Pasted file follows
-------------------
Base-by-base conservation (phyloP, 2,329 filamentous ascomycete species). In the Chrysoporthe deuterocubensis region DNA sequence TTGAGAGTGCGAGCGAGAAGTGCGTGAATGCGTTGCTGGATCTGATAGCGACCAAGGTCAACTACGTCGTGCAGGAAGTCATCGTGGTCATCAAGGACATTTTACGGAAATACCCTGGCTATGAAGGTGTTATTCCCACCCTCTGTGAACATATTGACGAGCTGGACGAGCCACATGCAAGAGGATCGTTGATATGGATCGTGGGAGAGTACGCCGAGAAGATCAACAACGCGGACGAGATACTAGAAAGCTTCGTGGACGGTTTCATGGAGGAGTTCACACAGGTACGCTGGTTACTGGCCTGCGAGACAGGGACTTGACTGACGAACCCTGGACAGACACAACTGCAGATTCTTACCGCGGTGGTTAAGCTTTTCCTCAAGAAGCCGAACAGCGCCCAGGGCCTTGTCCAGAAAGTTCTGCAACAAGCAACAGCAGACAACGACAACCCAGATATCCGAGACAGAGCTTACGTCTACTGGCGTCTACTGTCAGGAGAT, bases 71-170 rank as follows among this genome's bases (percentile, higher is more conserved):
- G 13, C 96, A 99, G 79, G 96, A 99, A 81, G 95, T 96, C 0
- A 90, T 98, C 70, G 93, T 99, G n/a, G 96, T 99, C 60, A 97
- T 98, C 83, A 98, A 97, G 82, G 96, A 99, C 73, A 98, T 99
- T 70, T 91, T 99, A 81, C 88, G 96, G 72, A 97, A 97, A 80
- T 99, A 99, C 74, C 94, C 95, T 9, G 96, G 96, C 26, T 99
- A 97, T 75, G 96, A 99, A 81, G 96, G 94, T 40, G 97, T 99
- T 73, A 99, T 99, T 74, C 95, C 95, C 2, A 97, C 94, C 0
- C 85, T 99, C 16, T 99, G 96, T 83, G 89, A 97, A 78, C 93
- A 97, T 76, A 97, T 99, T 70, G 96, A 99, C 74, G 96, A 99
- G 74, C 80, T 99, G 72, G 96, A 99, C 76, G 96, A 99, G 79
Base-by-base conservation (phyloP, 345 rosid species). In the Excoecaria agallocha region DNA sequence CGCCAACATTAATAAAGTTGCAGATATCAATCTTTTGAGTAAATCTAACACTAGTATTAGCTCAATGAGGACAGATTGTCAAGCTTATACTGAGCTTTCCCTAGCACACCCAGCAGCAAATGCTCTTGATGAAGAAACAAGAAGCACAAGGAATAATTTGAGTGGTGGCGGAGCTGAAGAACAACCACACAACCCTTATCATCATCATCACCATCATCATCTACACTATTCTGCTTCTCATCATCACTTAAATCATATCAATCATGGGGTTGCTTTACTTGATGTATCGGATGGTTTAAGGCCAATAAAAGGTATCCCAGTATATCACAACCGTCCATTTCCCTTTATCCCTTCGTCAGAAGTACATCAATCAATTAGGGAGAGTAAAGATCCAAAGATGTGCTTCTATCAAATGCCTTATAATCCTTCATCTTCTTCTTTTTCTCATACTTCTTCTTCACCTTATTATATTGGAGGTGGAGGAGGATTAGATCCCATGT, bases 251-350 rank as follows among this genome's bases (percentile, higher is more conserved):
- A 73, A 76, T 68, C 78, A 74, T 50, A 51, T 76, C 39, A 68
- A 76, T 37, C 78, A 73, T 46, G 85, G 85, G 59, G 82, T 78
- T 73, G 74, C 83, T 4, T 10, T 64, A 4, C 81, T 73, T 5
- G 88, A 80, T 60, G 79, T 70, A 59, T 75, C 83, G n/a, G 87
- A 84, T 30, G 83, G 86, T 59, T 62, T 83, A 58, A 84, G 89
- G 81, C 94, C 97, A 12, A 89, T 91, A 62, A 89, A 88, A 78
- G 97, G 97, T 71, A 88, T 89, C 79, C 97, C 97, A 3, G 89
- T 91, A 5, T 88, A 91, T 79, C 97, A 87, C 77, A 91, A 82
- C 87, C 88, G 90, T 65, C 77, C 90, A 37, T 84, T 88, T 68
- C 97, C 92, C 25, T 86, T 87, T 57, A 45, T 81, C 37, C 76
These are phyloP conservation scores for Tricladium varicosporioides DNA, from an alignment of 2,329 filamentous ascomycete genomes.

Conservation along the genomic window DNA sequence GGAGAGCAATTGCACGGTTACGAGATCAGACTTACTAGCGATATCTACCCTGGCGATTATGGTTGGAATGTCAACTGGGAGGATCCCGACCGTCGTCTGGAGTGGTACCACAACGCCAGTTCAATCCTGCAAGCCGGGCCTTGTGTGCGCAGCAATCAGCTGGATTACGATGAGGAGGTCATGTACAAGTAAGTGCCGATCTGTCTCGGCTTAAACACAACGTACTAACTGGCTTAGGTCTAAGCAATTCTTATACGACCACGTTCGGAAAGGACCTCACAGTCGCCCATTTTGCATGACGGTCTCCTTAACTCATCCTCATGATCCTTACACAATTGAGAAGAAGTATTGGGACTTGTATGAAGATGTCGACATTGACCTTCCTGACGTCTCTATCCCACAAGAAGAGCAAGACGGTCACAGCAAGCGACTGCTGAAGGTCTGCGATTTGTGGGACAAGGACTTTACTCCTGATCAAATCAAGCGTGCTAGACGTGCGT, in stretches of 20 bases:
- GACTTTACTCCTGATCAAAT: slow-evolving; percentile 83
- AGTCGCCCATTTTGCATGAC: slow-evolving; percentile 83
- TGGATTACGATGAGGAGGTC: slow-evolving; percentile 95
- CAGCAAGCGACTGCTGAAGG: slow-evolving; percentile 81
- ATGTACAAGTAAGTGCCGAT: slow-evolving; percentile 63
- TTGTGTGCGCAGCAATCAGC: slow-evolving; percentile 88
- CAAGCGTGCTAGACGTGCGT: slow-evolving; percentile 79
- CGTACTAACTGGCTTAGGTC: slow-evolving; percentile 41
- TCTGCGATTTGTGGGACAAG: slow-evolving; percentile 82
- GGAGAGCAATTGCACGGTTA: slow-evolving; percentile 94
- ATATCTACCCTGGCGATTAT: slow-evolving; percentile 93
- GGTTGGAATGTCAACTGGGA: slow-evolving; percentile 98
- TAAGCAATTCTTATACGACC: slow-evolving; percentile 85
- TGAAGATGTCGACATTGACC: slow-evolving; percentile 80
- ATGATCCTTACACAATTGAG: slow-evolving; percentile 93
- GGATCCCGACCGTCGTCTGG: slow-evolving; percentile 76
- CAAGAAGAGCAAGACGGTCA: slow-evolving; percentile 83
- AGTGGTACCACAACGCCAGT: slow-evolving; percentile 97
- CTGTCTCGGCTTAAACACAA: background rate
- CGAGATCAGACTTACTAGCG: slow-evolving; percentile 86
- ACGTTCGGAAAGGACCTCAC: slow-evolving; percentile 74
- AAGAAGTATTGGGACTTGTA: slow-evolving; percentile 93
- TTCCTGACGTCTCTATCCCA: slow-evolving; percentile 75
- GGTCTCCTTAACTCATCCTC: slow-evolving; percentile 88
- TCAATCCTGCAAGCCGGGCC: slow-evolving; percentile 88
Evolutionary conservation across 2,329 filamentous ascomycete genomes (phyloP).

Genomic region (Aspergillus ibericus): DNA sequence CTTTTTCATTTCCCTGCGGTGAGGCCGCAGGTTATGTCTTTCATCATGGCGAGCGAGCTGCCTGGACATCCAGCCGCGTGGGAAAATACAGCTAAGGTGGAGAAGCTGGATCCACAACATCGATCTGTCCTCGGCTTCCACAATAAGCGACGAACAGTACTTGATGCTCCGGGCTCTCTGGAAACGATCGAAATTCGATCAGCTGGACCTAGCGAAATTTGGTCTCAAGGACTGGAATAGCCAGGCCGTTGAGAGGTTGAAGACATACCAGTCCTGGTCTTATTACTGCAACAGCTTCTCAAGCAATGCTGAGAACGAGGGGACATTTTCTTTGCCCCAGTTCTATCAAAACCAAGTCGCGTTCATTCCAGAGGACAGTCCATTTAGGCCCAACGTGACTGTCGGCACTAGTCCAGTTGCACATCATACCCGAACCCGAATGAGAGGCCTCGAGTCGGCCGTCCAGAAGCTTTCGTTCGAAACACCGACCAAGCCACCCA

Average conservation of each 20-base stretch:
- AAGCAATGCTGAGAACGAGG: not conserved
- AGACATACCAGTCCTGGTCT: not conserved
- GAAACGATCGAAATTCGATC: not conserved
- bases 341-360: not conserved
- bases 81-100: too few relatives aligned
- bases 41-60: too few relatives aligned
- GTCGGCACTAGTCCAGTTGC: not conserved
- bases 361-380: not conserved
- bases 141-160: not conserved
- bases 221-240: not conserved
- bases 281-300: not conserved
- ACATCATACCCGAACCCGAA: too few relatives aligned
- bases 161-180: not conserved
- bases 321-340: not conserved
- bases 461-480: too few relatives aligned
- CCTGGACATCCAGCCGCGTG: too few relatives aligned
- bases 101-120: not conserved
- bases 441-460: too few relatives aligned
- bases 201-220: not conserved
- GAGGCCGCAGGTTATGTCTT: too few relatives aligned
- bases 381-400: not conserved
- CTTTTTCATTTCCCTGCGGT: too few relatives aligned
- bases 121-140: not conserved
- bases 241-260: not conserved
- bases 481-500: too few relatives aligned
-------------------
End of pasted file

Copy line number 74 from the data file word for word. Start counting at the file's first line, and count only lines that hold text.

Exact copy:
- CTTTTTCATTTCCCTGCGGT: too few relatives aligned